British immigration authorities have rejected a Canadian woman’s visa application because of doubts about her 45 year marriage.
Former optician Maria Summers wanted to spend her retirement in England with her husband David, whom she married in 1970. The couple sold their home in the Canadian capital of Ottawa in 2013 and bought a house in Hereford.
The move was initially so they could look after the husband’s mother, who was struggling with cancer. Although David holds a British passport, his wife was told by customs officials that she was only eligible to remain in the country for six months at a time.
To avoid having to leave the country every six months, Mrs Summers applied for a visa to remain in England. In her application, she included a copy of the couple’s marriage license and a change of name deed. In 1985, the entire family, including the couple’s son, changed their surname, citing personal reasons.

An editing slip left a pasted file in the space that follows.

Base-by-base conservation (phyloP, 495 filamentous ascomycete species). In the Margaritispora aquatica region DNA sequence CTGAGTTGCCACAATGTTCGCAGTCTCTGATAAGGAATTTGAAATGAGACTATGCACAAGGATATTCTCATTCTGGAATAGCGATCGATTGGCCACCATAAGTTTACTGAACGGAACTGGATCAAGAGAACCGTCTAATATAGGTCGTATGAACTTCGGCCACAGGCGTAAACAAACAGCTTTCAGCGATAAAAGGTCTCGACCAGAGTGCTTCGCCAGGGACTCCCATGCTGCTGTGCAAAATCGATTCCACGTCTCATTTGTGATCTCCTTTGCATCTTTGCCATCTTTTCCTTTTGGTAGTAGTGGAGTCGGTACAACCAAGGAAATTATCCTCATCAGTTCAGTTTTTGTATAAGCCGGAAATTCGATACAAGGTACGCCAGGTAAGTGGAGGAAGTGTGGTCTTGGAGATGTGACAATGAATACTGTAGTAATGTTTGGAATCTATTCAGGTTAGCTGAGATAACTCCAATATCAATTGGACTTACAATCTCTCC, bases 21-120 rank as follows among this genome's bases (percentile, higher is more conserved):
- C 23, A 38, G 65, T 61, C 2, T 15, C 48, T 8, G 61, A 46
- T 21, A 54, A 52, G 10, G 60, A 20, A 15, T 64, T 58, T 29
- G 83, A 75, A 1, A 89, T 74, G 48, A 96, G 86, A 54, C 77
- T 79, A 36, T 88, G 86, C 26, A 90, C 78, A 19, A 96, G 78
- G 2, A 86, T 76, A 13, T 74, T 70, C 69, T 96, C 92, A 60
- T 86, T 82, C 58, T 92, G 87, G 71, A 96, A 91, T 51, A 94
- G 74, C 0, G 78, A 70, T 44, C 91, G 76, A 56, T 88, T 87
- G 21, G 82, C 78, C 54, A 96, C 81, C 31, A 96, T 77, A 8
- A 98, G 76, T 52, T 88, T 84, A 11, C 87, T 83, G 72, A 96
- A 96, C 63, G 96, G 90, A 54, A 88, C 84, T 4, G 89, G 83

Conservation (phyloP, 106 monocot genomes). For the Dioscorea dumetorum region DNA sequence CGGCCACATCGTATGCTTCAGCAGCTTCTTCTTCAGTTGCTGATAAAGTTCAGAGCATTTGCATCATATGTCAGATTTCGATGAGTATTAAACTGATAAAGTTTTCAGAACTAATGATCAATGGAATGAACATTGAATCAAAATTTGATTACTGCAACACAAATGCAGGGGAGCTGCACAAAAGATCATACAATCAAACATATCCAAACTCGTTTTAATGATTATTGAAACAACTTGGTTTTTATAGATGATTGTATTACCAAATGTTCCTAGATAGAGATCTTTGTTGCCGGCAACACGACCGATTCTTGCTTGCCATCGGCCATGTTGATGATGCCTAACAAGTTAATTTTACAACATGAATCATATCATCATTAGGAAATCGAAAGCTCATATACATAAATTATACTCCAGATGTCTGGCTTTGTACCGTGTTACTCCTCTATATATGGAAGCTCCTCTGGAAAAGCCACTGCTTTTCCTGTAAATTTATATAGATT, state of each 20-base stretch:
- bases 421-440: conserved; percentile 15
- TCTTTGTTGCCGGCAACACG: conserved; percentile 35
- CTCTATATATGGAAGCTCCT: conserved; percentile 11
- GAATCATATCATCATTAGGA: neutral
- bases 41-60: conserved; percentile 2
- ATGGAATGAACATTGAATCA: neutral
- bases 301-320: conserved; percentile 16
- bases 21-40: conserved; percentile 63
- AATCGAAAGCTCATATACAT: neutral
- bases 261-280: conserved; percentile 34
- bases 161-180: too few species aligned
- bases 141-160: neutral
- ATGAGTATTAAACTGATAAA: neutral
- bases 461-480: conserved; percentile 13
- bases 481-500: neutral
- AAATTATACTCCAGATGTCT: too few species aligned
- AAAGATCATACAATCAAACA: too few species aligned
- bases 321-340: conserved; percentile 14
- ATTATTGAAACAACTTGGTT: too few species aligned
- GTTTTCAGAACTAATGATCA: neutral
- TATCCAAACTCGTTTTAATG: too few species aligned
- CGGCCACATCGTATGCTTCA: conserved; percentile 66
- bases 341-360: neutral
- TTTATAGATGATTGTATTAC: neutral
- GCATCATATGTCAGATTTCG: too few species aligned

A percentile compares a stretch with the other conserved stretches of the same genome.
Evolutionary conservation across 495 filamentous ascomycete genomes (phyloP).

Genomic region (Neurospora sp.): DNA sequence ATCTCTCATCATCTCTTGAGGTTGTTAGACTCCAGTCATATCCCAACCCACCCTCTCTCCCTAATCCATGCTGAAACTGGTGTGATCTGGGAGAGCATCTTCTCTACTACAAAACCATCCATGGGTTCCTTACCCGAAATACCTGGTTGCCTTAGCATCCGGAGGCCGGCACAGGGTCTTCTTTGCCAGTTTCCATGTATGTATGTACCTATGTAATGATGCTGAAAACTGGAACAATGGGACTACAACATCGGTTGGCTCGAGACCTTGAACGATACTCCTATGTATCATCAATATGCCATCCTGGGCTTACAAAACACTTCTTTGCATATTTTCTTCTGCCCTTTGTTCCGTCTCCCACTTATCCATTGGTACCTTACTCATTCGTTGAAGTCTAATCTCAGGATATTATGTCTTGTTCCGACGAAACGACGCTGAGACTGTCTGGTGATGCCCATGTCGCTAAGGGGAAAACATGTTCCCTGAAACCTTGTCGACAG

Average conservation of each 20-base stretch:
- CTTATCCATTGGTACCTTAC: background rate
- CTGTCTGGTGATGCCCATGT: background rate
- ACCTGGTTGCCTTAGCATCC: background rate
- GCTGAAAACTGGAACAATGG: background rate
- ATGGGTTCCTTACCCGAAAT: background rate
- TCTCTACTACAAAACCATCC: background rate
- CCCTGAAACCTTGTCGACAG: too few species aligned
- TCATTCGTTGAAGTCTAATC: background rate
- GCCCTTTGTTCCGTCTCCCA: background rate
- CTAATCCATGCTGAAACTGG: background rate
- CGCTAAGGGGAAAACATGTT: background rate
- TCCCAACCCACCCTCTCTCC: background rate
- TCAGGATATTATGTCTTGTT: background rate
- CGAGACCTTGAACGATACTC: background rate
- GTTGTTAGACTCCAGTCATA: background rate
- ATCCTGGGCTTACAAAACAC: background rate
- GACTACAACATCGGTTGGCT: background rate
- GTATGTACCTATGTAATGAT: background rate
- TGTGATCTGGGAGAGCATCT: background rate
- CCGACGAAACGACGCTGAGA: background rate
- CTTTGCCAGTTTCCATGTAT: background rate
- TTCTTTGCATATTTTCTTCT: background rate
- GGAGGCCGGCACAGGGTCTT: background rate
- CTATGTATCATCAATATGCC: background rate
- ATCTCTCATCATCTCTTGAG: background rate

However, UK Visas and Immigration cited the name change as evidence that there was something suspicious about their marriage and rejected Mrs Summers’ application.
The rejection letter said that the agency was “not satisfied that [the couple’s] relationship is genuine and subsisting”. It also claimed that there was not enough “evidence of regular contact, signs of companionship, emotional support, affection, and abiding interest in each other’s welfare and well-being”.
Mrs Summers told The Canadian Press that she did not know how to further demonstrate that her marriage was genuine.
“We’ve been married for 45 years, we’ve known each other for 50 years … It’s not like I’m a young bride and wanted citizenship somewhere”, she said.
The couple has launched an appeal against the rejection. If it is not reversed, they will be forced to sell their Hereford home and move back to Canada. A decision on their appeal is expected next month.